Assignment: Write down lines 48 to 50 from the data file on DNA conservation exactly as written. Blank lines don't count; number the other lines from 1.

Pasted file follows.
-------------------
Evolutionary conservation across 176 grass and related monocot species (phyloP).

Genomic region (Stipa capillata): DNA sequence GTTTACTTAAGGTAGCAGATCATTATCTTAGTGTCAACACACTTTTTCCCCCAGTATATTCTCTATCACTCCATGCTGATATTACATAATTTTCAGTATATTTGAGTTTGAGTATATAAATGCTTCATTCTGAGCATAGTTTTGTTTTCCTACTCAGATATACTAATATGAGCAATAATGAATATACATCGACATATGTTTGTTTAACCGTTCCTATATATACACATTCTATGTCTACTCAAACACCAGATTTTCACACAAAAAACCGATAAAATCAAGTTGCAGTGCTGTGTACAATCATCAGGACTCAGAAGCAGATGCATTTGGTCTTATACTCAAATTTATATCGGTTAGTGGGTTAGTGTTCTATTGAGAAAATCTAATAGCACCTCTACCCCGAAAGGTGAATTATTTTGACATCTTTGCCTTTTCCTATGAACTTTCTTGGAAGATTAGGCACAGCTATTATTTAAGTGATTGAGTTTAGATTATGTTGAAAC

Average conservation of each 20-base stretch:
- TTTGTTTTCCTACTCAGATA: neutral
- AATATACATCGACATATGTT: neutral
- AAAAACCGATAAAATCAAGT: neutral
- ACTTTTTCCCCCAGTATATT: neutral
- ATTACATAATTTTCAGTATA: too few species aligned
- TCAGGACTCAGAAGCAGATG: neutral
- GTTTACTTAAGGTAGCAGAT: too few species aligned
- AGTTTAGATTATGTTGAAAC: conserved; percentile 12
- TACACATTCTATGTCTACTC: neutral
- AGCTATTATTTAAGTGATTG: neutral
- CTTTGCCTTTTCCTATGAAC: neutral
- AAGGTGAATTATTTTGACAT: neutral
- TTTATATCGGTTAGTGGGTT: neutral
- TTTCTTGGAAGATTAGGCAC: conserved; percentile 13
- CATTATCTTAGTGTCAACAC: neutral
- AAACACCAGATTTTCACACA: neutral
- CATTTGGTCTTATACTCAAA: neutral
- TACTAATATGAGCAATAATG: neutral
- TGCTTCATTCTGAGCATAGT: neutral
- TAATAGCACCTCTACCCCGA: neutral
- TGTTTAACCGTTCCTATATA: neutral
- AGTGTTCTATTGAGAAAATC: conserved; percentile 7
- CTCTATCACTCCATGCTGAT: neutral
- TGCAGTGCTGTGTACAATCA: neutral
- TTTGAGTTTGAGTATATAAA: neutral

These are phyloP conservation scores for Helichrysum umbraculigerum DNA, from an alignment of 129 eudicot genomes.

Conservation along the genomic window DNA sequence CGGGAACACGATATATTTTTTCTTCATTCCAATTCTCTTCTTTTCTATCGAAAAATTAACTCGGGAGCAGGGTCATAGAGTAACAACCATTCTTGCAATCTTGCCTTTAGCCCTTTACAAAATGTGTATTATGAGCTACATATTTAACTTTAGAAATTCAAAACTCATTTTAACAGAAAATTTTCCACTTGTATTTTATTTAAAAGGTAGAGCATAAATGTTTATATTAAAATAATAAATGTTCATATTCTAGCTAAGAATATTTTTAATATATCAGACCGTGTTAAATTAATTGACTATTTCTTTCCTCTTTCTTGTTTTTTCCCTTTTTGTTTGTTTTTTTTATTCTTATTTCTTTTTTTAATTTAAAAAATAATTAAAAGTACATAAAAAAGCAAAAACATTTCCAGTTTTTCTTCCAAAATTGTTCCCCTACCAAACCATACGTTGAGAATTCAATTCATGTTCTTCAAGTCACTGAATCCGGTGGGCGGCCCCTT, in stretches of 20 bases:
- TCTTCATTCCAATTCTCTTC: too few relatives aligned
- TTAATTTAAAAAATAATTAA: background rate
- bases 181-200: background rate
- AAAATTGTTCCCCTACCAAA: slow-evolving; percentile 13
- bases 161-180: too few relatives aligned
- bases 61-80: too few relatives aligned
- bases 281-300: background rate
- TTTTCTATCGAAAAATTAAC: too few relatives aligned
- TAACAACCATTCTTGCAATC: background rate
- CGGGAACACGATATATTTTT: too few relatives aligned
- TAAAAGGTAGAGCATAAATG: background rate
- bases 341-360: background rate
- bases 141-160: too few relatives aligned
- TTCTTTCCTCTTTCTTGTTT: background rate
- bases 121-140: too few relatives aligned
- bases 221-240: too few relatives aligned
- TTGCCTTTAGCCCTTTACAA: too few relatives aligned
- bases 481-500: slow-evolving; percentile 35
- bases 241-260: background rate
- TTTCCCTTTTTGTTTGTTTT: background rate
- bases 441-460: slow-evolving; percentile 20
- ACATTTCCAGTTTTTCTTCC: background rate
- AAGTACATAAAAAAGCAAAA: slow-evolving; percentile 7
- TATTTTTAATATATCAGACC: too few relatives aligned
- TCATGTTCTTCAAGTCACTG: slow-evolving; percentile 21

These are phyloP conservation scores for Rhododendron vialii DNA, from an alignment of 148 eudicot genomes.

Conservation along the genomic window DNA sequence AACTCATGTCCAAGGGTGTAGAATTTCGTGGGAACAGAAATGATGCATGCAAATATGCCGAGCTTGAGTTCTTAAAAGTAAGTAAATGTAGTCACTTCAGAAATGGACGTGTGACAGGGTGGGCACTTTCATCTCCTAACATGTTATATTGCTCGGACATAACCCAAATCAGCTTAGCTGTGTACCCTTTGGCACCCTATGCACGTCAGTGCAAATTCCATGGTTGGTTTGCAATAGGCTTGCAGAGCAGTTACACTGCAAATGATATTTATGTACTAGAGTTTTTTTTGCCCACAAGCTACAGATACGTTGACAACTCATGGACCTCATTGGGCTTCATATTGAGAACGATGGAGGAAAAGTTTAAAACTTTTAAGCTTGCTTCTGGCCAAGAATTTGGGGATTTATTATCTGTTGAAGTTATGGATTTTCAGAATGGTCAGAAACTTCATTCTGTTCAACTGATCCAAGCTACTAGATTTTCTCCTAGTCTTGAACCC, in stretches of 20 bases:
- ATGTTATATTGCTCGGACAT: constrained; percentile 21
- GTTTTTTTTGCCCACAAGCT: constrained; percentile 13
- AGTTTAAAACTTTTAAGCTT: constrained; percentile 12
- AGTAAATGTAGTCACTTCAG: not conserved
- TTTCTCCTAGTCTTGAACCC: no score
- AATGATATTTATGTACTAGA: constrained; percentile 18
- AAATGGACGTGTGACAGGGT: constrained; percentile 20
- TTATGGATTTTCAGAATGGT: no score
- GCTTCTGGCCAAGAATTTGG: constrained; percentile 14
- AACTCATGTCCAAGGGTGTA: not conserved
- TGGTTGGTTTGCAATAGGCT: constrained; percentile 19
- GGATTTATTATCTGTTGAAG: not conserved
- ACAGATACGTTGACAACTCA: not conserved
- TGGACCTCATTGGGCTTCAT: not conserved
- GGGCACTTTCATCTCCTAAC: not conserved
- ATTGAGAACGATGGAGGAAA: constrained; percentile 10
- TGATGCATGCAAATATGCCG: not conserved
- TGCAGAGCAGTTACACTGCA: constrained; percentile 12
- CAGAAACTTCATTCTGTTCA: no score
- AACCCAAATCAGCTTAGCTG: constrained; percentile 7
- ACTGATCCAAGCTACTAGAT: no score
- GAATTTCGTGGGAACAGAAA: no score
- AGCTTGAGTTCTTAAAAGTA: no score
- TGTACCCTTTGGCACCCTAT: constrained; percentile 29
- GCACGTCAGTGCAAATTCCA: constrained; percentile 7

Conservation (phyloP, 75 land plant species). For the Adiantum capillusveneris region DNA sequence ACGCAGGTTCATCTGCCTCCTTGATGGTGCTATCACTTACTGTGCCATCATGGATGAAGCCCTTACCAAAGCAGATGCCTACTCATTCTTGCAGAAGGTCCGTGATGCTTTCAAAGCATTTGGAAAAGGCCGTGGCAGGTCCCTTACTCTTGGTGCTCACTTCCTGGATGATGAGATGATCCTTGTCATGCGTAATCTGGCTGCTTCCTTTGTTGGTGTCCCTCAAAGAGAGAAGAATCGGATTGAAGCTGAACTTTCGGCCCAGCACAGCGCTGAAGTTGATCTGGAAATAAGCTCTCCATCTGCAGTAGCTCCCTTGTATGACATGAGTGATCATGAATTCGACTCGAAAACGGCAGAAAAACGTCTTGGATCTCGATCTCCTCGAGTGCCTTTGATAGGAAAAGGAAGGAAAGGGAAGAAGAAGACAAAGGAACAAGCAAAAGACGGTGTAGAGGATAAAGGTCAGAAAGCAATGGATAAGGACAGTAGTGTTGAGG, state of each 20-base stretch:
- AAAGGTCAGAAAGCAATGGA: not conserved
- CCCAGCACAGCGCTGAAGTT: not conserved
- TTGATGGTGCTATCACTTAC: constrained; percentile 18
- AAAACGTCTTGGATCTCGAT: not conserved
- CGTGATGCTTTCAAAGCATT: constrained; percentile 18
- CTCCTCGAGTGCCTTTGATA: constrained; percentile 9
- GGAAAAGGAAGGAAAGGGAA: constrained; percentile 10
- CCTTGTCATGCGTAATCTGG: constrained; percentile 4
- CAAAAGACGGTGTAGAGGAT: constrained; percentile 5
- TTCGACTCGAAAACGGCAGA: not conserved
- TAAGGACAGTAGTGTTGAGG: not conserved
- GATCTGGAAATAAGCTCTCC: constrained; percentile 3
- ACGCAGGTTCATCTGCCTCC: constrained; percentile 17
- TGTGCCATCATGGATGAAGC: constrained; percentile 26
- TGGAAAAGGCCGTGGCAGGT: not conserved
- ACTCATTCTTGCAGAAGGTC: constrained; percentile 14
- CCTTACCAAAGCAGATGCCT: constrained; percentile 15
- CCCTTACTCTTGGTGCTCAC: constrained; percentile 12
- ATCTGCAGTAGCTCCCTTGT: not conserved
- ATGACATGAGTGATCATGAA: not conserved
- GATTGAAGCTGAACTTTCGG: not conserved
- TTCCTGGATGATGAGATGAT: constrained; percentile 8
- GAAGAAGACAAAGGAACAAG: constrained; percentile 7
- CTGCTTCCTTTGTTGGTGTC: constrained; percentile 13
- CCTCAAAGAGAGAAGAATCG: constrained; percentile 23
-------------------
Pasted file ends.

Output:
- bases 481-500: slow-evolving; percentile 35
- bases 241-260: background rate
- TTTCCCTTTTTGTTTGTTTT: background rate